Talk

Advanced search

Mumsnet has not checked the qualifications of anyone posting here. If you need help urgently, please see our domestic violence webguide and/or relationships webguide, which can point you to expert advice and support.

DH - incompetence or malice?

(171 Posts)
newnamenewnamenewname Fri 17-Feb-17 23:44:11

Name changed for obvious reasons...

It's not really a relationship question but I'm not strong enough for AIBU and I don't really know where it fits. I don't need relationship advice exactly just an opinion on this...

DH can't handle checking details, he often makes mistakes. But he can also lie and be manipulative.

Recent examples: No one watches Sky in our house so we decided to cancel it. It's in DH's name so he had to do it. He instead signed up for the basic package because "otherwise we can't get BBC". True, we don't have an aerial but you get BBC if you are churning. He just doesn't research or check things. On the other hand, in the same week he happily admitted to "screwing someone over a bit" (someone who works for us).

I don't want to influence people so I am going to set out the bare basics.

He set up a new business for us in November. The new business is based in an area of expertise that is my field but he also has some skills. We have an old business in a related field that we both have skills in but it is declining and not doing well. We own it 50:50.

In January, he closed the old business. He then needed to set up a bank account for the new business. He signed my signature for convenience. He told me he had signed after he had done it. He's signed things for me before.

Nothing arrived for me for the new bank account. I called the bank to ask why and they said that I was an "authority" on the account but not a signatory. DH says that he thought he the forms he had signed my name on made me a signatory. Having requested a copy of the forms, it is clear to anyone that reads the small print that is not the case. Except he doesn't read things...

Then I checked Companies House. I only have class B shares in the new company. He owns all the class A shares. I am company secretary. He is the only director.

I confronted him about the bank account. He was confused as to why I wasn't a signatory and said it was a mistake - he was in a rush when he did it. He pointed out that he had told the bank that I am company secretary so clearly he wasn't hiding anything, he had made things the same as they were with the other company. So I asked him about how he had set up the new company. His reply was "it's 50:50. Well, not 50:50, 'they" don't like that any more so I had to set it up with class A and Class B shares, that's how it's done now, but you can set them up so they have the same rights". He said that is what what the formation company who set it up advised him. I read to him from our company formation documents on Companies House, which doesn't give the class shares equal rights. He then said, "that's not how I did it, you can set them up differently" so I pointed out that it was our docs I was reading from. His reply was that he didn't tell them to do that, he'd had to speak to different people to do what he wanted because they didn't understand, they were multiple phone calls and an email because they didn't understand what he wanted, they must have got it wrong. He then said "I did it that way because you said you don't want liability". I didn't say that but I did say I was unhappy about things he had done with the old company without my knowledge.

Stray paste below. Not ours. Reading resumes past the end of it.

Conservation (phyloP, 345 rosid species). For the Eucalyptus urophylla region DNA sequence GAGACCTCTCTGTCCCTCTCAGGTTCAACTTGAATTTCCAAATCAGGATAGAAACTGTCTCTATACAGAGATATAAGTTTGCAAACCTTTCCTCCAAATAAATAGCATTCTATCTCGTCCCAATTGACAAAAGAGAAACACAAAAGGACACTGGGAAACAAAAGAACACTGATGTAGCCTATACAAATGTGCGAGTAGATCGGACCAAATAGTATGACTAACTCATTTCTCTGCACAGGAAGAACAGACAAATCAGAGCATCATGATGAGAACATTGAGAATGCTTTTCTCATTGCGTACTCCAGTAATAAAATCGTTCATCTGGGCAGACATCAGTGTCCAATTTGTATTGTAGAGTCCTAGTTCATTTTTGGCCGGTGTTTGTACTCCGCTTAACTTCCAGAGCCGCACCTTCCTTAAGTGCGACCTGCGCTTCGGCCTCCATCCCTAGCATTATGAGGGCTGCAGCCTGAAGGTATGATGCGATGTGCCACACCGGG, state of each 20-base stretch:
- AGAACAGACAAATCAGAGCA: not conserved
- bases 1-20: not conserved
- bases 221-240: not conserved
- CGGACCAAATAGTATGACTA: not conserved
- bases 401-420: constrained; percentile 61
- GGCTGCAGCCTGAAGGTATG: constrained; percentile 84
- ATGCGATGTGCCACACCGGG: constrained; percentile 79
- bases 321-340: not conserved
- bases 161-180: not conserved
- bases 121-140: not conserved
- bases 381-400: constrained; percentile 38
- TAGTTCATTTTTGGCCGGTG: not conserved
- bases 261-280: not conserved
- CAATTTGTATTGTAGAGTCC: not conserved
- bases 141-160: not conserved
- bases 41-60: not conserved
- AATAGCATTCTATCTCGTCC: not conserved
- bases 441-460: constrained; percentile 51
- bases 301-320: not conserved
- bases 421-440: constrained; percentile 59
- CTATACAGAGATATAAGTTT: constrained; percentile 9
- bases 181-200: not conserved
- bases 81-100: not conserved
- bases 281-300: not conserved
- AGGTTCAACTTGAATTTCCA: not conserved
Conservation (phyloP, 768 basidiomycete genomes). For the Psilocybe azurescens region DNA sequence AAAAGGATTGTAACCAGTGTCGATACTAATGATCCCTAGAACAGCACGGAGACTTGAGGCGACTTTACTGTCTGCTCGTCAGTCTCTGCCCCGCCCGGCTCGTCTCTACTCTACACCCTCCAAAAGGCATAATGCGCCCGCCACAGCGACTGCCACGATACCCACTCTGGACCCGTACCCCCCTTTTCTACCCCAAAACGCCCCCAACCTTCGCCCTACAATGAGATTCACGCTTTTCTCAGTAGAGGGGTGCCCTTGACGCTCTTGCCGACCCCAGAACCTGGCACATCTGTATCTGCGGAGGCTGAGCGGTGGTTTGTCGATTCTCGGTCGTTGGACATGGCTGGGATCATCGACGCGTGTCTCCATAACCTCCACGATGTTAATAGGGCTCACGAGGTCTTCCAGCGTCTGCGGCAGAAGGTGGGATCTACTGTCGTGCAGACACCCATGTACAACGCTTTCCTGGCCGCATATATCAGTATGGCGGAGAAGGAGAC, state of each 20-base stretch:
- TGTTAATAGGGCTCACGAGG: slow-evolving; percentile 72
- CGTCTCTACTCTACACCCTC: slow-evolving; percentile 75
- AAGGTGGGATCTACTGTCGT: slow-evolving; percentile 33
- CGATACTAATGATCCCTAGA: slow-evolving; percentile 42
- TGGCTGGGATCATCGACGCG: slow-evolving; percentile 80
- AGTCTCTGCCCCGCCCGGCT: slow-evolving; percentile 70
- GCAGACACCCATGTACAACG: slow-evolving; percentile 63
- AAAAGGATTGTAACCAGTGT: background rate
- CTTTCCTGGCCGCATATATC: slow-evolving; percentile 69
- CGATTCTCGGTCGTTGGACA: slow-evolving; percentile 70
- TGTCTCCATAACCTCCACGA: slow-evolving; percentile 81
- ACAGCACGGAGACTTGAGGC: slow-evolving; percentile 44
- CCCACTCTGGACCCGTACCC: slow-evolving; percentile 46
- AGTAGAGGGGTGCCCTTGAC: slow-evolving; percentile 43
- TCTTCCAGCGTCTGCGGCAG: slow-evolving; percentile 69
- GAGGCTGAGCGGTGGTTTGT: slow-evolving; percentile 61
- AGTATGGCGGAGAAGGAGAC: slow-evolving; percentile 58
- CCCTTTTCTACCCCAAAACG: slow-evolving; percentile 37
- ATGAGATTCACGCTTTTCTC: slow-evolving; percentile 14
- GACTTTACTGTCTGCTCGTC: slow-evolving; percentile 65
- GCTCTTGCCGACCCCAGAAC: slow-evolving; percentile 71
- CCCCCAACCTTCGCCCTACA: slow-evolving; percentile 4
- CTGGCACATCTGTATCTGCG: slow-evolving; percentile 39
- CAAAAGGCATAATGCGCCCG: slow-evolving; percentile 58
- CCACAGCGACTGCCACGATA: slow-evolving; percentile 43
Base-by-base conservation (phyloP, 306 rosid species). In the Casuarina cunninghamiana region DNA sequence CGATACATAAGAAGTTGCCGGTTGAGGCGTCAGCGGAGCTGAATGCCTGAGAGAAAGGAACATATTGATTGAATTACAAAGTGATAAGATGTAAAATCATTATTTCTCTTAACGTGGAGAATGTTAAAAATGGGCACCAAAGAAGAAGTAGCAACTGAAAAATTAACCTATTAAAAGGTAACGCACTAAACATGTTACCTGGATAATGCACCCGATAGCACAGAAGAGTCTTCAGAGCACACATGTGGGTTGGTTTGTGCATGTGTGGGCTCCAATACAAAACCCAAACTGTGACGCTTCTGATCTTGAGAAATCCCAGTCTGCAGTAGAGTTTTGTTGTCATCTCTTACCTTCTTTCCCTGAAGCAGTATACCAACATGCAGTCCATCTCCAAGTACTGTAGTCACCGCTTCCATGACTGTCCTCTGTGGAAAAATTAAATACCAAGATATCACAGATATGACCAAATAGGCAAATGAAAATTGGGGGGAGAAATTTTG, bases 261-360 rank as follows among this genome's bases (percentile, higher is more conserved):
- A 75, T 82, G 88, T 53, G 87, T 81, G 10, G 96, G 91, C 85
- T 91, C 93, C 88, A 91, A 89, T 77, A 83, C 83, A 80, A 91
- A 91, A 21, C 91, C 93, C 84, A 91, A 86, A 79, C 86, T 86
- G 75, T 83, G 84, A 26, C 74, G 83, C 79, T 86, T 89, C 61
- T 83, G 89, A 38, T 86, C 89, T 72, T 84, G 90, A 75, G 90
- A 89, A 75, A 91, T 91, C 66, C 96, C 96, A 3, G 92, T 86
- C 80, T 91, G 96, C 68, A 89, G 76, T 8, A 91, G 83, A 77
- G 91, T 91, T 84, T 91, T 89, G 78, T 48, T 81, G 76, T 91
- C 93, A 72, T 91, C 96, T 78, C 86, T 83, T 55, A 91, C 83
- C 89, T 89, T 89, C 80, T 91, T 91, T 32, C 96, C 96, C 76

I called the formation company. They seemed surprised that any of their staff would have said that 50:50 share distributions weren't normal as that is quite common.

Sorry for rambling. Please be objective, don't read between the lines to look for motivations. On the basic evidence, just what he said, do you think he is lying?

CheckpointCharlie2 Fri 17-Feb-17 23:47:34

I think that sounds exceptionally dodgy.

CheckpointCharlie2 Fri 17-Feb-17 23:48:50

It also sounds like he actually knows exactly what he is doing. So I would say he is being manipulative rather than incompetent.

Finola1step Fri 17-Feb-17 23:52:12

Dodgy as fuck. Sorry.

childmaintenanceserviceinquiry Fri 17-Feb-17 23:52:43

You are being manipulated. Close down vey quickly anything that relates to this new company. So many excuses in your op. Do you find your dh manipulates in other ways?

Dilligaf81 Fri 17-Feb-17 23:55:59

He is using a known flaw to hide his actions. Be wary and protect yourself.

iamapixiebutnotaniceone Fri 17-Feb-17 23:58:16

Definitely comes across as being manipulative rather than incompetent. Also sounds like he is much cleverer than he wants you to think. I'd make sure you are there to oversee any further important arrangements.

SparklingRaspberry Fri 17-Feb-17 23:59:59

First thing first, why do you allow him to sign things with your signature?

rollonthesummer Sat 18-Feb-17 00:02:45

hordivle

rollonthesummer Sat 18-Feb-17 00:03:32